Format

Send to

Choose Destination
Neuron. 2014 Mar 19;81(6):1360-1374. doi: 10.1016/j.neuron.2014.02.010.

Dorsal raphe neurons signal reward through 5-HT and glutamate.

Author information

1
National Institute of Biological Sciences, Beijing 102206, China; College of Life Sciences, Beijing Normal University, Beijing 100875, China.
2
National Institute of Biological Sciences, Beijing 102206, China; PTN Graduate Program, School of Life Sciences, Peking University, Beijing 100081, China.
3
National Institute of Biological Sciences, Beijing 102206, China; Graduate School of Peking Union Medical College, Beijing 100730, China.
4
National Institute of Biological Sciences, Beijing 102206, China.
5
National Institute of Biological Sciences, Beijing 102206, China; School of Life Sciences, Tsinghua University, Beijing 100084, China.
6
Center for the Study of Itch, and Departments of Anesthesiology, Psychiatry, and Developmental Biology, Washington University School of Medicine, Saint Louis, MO 63110, USA.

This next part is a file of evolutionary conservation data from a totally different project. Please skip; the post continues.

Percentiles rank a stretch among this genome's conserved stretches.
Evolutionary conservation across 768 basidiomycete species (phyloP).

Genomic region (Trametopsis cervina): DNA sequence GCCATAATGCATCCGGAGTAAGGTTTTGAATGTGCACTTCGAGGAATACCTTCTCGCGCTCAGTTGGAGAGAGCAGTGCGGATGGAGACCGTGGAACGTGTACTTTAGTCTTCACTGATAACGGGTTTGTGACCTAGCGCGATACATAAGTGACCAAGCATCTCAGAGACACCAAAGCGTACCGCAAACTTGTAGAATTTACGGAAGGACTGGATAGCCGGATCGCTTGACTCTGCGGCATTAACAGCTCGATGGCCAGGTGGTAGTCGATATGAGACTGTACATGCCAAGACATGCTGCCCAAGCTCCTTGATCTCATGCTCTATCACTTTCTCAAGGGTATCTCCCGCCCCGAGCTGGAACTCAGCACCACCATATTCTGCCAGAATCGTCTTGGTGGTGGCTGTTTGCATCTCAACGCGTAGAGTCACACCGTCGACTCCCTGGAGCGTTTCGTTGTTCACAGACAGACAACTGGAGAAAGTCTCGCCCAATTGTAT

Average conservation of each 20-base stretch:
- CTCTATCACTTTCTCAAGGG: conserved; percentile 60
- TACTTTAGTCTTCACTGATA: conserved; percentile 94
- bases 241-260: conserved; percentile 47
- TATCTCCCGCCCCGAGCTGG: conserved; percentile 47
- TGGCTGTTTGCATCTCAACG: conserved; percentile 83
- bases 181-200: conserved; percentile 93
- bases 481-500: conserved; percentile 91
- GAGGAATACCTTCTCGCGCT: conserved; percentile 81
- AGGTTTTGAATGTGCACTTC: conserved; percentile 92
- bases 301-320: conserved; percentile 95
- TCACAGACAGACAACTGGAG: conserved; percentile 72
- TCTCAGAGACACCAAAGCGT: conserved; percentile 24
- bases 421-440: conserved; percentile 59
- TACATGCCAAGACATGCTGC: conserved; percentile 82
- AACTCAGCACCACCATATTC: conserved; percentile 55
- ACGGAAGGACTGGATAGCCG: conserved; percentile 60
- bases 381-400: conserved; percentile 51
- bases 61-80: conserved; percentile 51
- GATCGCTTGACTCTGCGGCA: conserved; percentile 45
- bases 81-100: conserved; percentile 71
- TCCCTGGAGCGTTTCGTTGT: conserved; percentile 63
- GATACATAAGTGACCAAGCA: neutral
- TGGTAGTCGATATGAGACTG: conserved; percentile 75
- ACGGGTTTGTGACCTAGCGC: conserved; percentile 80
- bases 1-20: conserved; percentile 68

7
Institut National de la Santé et de la Recherche Médicale (INSERM), U952, 75005 Paris, France.
8
National Institute of Biological Sciences, Beijing 102206, China; School of Life Sciences, Tsinghua University, Beijing 100084, China. Electronic address: luominmin@nibs.ac.cn.

Abstract

The dorsal raphe nucleus (DRN) in the midbrain is a key center for serotonin (5-hydroxytryptamine; 5-HT)-expressing neurons. Serotonergic neurons in the DRN have been theorized to encode punishment by opposing the reward signaling of dopamine neurons. Here, we show that DRN neurons encode reward, but not punishment, through 5-HT and glutamate. Optogenetic stimulation of DRN Pet-1 neurons reinforces mice to explore the stimulation-coupled spatial region, shifts sucrose preference, drives optical self-stimulation, and directs sensory discrimination learning. DRN Pet-1 neurons increase their firing activity during reward tasks, and this activation can be used to rapidly change neuronal activity patterns in the cortex. Although DRN Pet-1 neurons are often associated with 5-HT, they also release glutamate, and both neurotransmitters contribute to reward signaling. These experiments demonstrate the ability of DRN neurons to organize reward behaviors and might provide insights into the underlying mechanisms of learning facilitation and anhedonia treatment.

PMID:
24656254
PMCID:
PMC4411946
DOI:
10.1016/j.neuron.2014.02.010
[Indexed for MEDLINE]
Free PMC Article

Supplemental Content

Full text links

Icon for Elsevier Science Icon for PubMed Central
Loading ...
Support Center